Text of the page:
A New Jersey-based contractor claimed it is owed more than $1.59 million for a Luzerne County Courthouse restoration project that wrapped up in 2013 due to costly delays out of the company’s control.
Luzerne County officials filed their own claim, arguing the company — D.A. Nolt — should be on the hook for at least $691,400 in water damages to interior murals and plaster because it did not properly cover the courthouse domes during its work to prevent rain from getting in the building.
County Council members are scheduled Tuesday night to discuss a proposed $375,000 settlement of D.A. Nolt’s arbitration claim, but county’s action against the company will continue to advance in county court, according to the council work session agenda.
D.A. Nolt was paid $5.175 million to complete a series of exterior repairs to the historic structure’s exterior staircases and almost every surface from the building’s roofline to the top of the main dome.
Aimed largely at stopping damaging leaks, the project involved work on the stained glass windows, cleaning and repointing of stone and decorative finishes and scraping and rubbing to remove layers of deteriorating waterproof coating from terra cotta tiles on the main dome and four smaller ones to prime them for a fresh finish.
According to D.A. Nolt’s court filings:
D.A. Nolt started the project in September 2010 and planned to substantially complete the work in October 2011.
Shortly after commencing work, the company began to experience significant delays out of its control, including:
• A discovery that the north stairs had no foundation, leading to a “slow response time” for the county to design a solution to construct a new support wall.
• Unexpected weather conditions, including colder-than-normal temperatures, snow, rain, Susquehanna River flooding, a tropical storm and earthquake.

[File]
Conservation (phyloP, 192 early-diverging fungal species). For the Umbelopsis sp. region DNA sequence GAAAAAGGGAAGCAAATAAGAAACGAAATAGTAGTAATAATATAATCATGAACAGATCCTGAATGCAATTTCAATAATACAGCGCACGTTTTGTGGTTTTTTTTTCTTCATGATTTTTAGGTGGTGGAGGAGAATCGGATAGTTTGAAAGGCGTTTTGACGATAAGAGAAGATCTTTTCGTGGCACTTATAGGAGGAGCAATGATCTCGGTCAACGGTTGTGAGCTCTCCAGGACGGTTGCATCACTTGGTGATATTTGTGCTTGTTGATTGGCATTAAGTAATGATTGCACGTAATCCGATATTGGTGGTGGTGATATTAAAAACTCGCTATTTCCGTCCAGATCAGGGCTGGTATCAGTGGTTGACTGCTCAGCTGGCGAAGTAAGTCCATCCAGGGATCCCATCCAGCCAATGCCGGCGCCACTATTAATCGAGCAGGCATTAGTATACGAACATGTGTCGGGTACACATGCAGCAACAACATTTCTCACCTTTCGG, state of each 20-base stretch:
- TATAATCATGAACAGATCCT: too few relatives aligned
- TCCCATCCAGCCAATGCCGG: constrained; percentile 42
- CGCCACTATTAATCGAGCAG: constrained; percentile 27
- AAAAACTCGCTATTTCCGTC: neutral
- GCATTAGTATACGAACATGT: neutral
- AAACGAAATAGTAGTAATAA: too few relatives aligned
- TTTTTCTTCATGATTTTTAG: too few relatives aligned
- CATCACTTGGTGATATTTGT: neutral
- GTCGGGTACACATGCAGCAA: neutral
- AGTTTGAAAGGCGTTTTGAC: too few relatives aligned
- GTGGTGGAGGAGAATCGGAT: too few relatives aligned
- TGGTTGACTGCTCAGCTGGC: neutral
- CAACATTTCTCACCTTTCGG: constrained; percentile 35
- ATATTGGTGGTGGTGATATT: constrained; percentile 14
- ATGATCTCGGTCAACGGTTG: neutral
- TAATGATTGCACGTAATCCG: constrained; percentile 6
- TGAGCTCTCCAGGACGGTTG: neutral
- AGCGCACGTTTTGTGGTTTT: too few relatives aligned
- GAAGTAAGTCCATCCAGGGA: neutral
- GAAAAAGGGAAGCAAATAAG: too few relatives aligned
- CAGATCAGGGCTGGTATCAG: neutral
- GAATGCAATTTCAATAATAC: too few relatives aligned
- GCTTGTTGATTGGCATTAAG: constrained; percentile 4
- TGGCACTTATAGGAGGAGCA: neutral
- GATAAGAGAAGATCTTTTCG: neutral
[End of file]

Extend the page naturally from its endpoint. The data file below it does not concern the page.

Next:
• The county’s initial failure to select a mortar color, slowing the masonry portion of the project.
• The roof coating manufacturer’s difficulties testing and identifying the appropriate primer.
D.A. Nolt obtained a change order from the county, extending the project completion to June 2012, but “the delays only continued,” in part because the county added 17 additional repair items that were not part of the original contract.
The county approval process for many additional items took more than six months, delaying the ordering of materials. Events at the courthouse also prevented the company from working nine days during October 2011 and June 2012.
The roof coating manufacturer also tried to impose additional requirements not required by the contract, and the county added to the months of delay on this matter by ignoring D.A. Nolt’s repeated requests to “provide direction as to how to proceed.”
When another change order extending the project completion date was approved in June 2012, D.A. Nolt sent the county notice it would pursue a claim for additional costs associated with project delays. The company maintains it was engaged in the project for 426 days longer than anticipated due to the county’s actions, leading to additional costs for equipment, scaffolding rental and manpower in addition to the loss of other work opportunities.
The company’s claim went before the American Arbitration Association.
The county council voted in September 2013 to initiate litigation against D.A. Nolt, seeking compensation for water damage to the courthouse interior in September 2011. The water damage occurred while the tiles were stripped of old coating.
According to the county’s September 2015 court filing:
D.A. Nolt acknowledged its obligation to manage ongoing water infiltration and take responsibility for damages in October 2011.
An outside expert that had examined the interior murals and plaster in 2006 reassessed the building as part of an agreement between the county and D.A. Nolt. The expert concluded $691,415 in additional damages were caused by the 2011 leaks.
The county argues D.A. Nolt failed to use appropriate temporary protection and measures to keep rain and water out of the courthouse.